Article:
and far right extremists attacking an area of Oldham. The reasons
behind the attack were not football-related. However, the incident
demonstrates the interplay between football and tensions in the
wider community. Brendon Batson MBE, former professional player
and administrator at the Professional Footballers' Association
(PFA), told us that he recalled, in the mid-70s, "being called
the N-word, week in, week out".
While it is apparent that the situation on the pitch has moved
on considerably from that time, there are still individual instances
of on-the-pitch racial abuse.
11. The internet and social media have become both
a means by which racist abuse can be spread and a source of positive
information and support for victims. They also represent a new
means by which incidents can be reported. 'True Vision'which
is a website operated by the Association of Chief Police Officersis
an example of the way the internet can be used as a positive tool
for tackling racism by providing information to victims and allowing
people to report race crimes online. By January 2012, over 1,300
reports of crime had been made through True Vision (about 300
of which related to online offences).
12. There need
to be clear and consistent methods for reporting criminal behaviour
including racist abuse linked to football. We recommend that the
FA promote existing methods for doing so, including by providing
clear links through its website to the Association of Chief Police
Officers' True Vision website, directing users to report racist
or other abusive behaviour linked to football.
13. The Football
Association ought to grasp the opportunity afforded by social
media to speak out against incidents of abuse and discrimination
within football. We recommend that it use platforms such as Twitter
and Football Online chat-rooms to condemn racist, sexist, homophobic
or other abuse swiftly and decisively when they occur.
THE DANGERS OF COMPLACENCY
14. Some of our witnesses cautioned against complacency
over issues of racism.
Though largely positive about the steps which had been taken thus
far, The All-Party Parliamentary Group Against Anti-semitism (APPGAA)
pointed to evidence received by us as a part of our inquiry into
football governance in 2011, which, it argued, suggested that
some authorities ran the risk of complacency.
It gave as an example of this a quote from the evidence presented
by The League Managers Association which stated that:
Racial abuse has now thankfully been all but eradicated
from our stadia, thanks to Kick it Out campaign and the FA's Ethics
and Sports Equity Strategy.
is not the source of racism, but it has all too easily provided
a platform for extremist groups to promote their racist views
and behaviour. It is essential, therefore, that authoritiesat
all levels of the gametake responsibility for proactively
tackling all forms of discrimination including racism. While all
football authorities, supporters' and players' groups must take
positive action against racist behaviour, it is vital that the
Football Association takes the lead and sets a strong example
for others to follow.
16. Great strides
have been made towards making football a powerful source of positive
information and leadership against discrimination. However, the
FA should avoid complacency. There are still reforms which are
needed and systems to be put in place, which are covered in the
remainder of this report, and achieving these quickly will require
the strong leadership of football's governing body.
The wider problem
17. The problem of discrimination in footballand,
indeed, in sport more widelygoes beyond racism. Football
has traditionally been a male activity both in terms of players
and spectators. The Premier League's most recent attendance survey
showed that 23% of the League's match-attending fans and 37% of
non-match-attending fans were female.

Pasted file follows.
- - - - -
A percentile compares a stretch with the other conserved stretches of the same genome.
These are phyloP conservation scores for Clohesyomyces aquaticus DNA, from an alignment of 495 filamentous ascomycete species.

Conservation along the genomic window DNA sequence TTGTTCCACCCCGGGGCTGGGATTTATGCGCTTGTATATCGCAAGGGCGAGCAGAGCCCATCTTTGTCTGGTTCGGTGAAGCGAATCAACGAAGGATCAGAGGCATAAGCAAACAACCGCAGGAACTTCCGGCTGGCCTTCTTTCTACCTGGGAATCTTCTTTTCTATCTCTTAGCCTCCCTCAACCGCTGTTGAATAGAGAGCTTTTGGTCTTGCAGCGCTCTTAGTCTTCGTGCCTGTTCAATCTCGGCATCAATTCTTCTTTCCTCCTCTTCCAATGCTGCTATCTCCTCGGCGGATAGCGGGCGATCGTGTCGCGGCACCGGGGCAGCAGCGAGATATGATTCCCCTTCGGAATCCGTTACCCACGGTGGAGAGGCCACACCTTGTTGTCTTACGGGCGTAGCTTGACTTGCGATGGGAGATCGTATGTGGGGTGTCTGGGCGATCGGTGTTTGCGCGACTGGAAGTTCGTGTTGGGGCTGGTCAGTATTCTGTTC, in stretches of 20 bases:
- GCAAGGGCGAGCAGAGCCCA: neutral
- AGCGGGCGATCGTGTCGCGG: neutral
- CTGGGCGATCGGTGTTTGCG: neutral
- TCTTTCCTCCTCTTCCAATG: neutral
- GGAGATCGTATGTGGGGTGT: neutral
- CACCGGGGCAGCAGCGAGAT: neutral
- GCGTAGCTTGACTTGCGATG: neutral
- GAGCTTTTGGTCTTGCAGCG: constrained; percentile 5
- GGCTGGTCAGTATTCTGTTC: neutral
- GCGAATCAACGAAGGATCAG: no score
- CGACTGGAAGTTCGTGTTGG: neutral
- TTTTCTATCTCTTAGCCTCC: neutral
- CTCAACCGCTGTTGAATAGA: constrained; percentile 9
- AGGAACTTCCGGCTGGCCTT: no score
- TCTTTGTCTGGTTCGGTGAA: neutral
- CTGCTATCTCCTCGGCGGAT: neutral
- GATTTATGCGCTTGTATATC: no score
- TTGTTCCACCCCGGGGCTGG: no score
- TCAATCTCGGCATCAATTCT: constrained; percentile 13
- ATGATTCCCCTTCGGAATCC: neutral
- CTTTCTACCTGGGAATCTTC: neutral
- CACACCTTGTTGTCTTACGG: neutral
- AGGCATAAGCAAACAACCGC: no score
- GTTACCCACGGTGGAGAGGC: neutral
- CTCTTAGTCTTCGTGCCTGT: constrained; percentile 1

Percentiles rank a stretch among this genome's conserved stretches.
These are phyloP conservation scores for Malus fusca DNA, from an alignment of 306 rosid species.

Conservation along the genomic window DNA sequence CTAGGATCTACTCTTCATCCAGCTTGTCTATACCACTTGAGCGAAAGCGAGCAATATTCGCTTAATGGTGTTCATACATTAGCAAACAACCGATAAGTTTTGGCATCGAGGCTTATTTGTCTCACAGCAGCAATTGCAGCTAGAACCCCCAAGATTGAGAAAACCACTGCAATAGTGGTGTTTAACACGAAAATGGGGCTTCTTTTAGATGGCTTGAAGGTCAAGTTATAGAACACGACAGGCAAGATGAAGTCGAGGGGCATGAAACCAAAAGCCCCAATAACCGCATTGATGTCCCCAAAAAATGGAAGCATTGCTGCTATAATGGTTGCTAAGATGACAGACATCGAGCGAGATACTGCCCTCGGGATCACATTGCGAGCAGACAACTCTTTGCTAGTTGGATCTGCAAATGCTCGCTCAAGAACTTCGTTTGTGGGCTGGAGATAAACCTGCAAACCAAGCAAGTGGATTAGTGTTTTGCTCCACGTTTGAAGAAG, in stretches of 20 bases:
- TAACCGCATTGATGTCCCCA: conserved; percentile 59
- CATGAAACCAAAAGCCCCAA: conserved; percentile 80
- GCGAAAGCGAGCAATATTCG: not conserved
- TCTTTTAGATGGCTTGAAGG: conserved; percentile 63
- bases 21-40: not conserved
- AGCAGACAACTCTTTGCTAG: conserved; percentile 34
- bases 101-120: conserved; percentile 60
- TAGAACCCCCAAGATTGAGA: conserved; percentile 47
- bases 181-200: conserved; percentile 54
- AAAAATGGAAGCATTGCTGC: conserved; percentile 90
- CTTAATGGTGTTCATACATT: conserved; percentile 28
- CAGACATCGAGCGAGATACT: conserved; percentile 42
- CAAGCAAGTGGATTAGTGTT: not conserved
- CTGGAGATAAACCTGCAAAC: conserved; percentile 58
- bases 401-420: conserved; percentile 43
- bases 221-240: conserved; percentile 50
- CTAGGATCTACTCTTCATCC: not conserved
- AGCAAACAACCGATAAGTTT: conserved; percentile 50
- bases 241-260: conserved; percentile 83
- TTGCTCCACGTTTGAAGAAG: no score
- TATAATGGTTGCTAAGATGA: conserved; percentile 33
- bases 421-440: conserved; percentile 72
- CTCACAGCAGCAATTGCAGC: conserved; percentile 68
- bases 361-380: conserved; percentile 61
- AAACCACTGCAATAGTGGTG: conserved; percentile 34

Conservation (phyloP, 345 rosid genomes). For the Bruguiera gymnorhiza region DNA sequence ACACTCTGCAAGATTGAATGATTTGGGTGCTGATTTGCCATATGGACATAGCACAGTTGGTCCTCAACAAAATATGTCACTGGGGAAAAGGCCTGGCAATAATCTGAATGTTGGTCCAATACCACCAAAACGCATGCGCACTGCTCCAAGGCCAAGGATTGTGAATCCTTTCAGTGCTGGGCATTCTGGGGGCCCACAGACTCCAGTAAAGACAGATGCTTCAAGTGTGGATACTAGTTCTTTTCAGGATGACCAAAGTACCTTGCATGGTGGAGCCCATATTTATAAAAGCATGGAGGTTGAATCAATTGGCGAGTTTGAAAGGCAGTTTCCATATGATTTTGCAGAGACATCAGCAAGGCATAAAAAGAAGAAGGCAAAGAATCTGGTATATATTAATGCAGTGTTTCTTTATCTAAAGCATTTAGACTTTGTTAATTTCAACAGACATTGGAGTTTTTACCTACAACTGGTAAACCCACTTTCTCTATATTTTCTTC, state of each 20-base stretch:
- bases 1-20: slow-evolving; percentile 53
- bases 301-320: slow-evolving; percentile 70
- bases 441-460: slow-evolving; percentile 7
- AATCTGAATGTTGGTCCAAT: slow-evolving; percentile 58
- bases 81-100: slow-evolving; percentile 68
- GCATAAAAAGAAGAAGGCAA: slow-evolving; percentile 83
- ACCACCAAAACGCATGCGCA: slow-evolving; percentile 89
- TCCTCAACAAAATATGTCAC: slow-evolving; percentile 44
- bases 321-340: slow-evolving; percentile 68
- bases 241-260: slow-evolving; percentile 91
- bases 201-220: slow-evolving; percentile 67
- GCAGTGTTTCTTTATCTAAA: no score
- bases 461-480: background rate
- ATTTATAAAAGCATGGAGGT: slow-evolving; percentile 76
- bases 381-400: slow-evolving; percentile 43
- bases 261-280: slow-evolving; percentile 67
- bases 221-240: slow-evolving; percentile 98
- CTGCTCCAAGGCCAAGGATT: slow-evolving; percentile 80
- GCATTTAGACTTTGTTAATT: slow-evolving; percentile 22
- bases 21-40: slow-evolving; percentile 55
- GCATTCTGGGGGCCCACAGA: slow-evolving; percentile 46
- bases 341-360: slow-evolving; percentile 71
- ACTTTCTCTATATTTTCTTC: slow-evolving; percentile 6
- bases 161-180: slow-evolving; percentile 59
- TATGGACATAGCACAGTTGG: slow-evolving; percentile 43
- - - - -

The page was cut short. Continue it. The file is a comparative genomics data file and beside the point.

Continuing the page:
Despite the gender imbalance, there has been significant change
in the audience for football. This has altered the atmosphere
during matches as well as increasing the demand for further improvements.
Gordon Taylor spoke about the "civilisation of the game"
which was resulting from more women and families attending matches.
He described the "current challenge" for the clubs as
being to ensure that the sort of "banter that involves racism,
homophobia or other different elementsof course against
females as wellthat it just is not part of the game's vocabulary".
is now emerging that homophobia may now be a bigger problem in
football than other forms of discrimination. Recent research found
that 25% of fans think that football is homophobic while 10% think
that football is racist.
About 14% of recent match attendees also reported hearing homophobic
recognised that "progress has been made by Government and
football authorities in recognising homophobia as an issue, but
too little practical action has been taken to address it".
It called for a high-profile campaign specifically focused on
challenging homophobic attitudes and behaviour directed at fans,
players and managers. As well as raising the profile of the issue,
the football authorities and individual clubs should be required
actively to address homophobic incidents as well as to offer support
to players, staff and managers.
19. The FA should
work with relevant organisations and charities to develop and
then promote a high-profile campaign to highlight the damaging
effect of homophobic language and behaviour in and around football
at every level. The campaign should identify sources of support
for affected individuals as well as setting out a clear reporting
structure for homophobic incidents.
1 Ev 33, para 1 Back
Ev 34, para 2 Back
Ev 26, para 1.2 Back
Q 3 Back
Q 9 Back
Ev w7 , para 4.4 and Ev w26, para 7. The figures cited by the
Leagues were obtained from the Home Office's UK Football Policing
Ev w7, para 4.4 and Ev w26, para 7 Back
Ev w26, para 7 Back
Ev 27, para 2.2.3 Back
Ev w6, para 3.5 Back
Ev w1, para 3.1 Back
The 'Bosman ruling' resulted from a case in the European Court
of Justice in 1995 after which restrictions on foreign players
within national leagues were banned. Back
Ev w2, para 3.2 Back
Ev w2, para 3.6 Back
Ev w10 Back
Ev 26 Back
Ev w13, para 3.1 Back
Ev w12, para 1.8 Back
Ev w12 and FG Ev 38, para 1.2 Back
House of Commons Culture, Media and Sport Committee, Football
Governance, Seventh Report of Session 2010-12, Vol I, HC 792-1,
Ev 38, para 1.2 Back
Ev w25, para 6 Back
Q 10 Back
Ev w8, para 1.10 Back